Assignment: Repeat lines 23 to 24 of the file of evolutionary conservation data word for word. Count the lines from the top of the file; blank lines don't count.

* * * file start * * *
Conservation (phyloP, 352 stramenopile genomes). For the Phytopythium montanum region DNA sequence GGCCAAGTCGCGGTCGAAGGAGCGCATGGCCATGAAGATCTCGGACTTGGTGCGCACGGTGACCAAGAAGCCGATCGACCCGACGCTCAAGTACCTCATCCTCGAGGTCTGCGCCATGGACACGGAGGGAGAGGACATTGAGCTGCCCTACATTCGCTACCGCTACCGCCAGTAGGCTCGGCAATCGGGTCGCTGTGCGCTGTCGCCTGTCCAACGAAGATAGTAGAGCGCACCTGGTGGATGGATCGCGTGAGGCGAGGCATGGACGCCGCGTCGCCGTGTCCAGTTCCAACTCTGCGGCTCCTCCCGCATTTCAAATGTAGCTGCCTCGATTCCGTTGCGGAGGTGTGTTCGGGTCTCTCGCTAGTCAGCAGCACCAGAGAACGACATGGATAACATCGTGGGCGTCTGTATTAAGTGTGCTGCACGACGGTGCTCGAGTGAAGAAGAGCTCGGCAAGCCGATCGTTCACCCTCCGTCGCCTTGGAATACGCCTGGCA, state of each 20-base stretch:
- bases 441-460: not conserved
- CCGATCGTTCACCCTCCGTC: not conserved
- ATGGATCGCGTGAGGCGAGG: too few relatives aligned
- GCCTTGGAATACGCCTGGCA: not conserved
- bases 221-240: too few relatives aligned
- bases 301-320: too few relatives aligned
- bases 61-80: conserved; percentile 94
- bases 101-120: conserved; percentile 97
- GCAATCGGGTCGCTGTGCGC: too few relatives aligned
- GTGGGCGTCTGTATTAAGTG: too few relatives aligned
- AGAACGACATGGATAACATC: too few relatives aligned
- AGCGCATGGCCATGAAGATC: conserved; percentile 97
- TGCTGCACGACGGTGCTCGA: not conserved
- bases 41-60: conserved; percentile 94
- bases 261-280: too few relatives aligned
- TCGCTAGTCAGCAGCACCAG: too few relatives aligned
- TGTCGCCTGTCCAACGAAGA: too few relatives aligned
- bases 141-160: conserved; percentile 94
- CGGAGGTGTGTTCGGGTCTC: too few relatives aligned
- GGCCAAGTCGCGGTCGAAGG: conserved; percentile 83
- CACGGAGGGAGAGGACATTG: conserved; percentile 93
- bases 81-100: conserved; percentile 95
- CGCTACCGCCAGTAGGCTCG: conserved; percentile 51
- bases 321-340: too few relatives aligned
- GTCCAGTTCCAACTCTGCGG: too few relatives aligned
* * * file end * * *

- bases 81-100: conserved; percentile 95
- CGCTACCGCCAGTAGGCTCG: conserved; percentile 51